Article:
Not necessarily. There's considerable debate about how much fossil fuel has to be used to produce the hydrogen for these automobiles, and whether the pollution is merely produced elsewhere in the process of driving. (Naturally, I heard this debate on WNYC; a clearly enthused Brian Lehrer promised a future segment exclusively about hydrogen-powered automobiles so that we can all learn more on the subject.) And hydrogen-powered cars are but the tip of the environmental iceberg. Where are the specific proposals for solar-powered houses, wind-powered villages? Where's the clearly defined call for reduced consumption of disposable goods and our ongoing environmental waste?
But while all those questions remain, let's focus on the President's closing comment on the energy subject.
"Join me in this important innovation to make our air significantly cleaner, and our country much less dependent on foreign sources of energy."
Now, the cynics will consider this at worst an outright lie, and at best, a sop to the claim that war on Iraq is about controlling foreign sources of energy. But if we are to assume that Bush's resolve was genuine when discussing the impending war to remove Saddam Hussein, or, to take a different tack, when proselytizing about God's ability to cure drug addiction (in a country that proclaims separation of church and State, I find Bush's Christian evangelism to be the most disturbing of all his personality traits), then why should not also take his comment about reducing our dependence on foreign energy as being equally genuine? Clearly, this is a President who doesn't mind espousing unpopular beliefs, knowing full well that they will rile large segments of the domestic and international population. Is it not at least possible that this is another of his genuinely held beliefs, even though it goes against the financial interests of his closest constituency? Is it at all possible that the President, to use a particularly evangelical term, has seen the light?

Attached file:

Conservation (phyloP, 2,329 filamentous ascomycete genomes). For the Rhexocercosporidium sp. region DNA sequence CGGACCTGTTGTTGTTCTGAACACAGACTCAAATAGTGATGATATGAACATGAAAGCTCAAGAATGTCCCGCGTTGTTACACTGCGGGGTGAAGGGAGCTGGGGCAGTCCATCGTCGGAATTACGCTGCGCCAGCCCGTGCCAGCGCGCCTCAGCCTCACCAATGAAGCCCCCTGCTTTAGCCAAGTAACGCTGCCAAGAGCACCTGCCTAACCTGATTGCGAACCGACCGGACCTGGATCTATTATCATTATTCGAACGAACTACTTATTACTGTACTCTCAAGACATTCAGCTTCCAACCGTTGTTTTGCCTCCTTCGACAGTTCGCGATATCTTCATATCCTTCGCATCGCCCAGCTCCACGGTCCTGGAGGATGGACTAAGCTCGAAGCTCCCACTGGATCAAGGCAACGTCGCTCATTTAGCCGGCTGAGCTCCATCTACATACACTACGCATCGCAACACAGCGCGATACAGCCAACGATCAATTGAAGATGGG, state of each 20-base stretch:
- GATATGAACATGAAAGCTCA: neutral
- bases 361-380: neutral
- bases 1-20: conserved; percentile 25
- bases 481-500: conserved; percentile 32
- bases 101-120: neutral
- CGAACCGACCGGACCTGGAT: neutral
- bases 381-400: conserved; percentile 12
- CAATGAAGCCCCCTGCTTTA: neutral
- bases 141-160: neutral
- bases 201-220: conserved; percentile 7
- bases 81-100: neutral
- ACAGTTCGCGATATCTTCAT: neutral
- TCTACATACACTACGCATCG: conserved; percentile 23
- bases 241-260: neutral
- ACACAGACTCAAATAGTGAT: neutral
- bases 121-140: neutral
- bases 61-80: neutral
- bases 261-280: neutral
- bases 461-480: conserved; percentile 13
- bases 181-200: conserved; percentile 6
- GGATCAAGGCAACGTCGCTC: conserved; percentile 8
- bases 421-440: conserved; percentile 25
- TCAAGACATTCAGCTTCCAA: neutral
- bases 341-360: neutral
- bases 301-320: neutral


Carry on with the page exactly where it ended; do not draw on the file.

God knows. (If Anyone.) But here's my conclusion. Bush spent a full 30 minutes of a one-hour speech defending his decision to remove the dictator of a major oil-producing country by military force if necessary. He spent just a few seconds suggesting that our domestic problems (and though unstated, perhaps the whole planet's) are caused by our acquisition, consumption of and dependence on foreign oil. To me, these statements stand side by side. They are of equal importance. The domestic and the international are completely and totally intwined. We can not go to war on Hussein without accepting our need to move away from our dependence on oil. But we wouldn't be needing to go to war if dictators such as Hussein were not so enriched by their control of oil and emboldened by their ambition to control more of it. And so I reprint Bush's words, to close out today's non-music posting, and I will reprint them periodically should I feel that he is not standing by them or putting them into practice. To me, they're the most singly important words of the speech and they have the most resonance for a more peaceful and environmentally sound planet.
"Join me in this important innovation to make
Our country much less dependent on foreign sources of energy."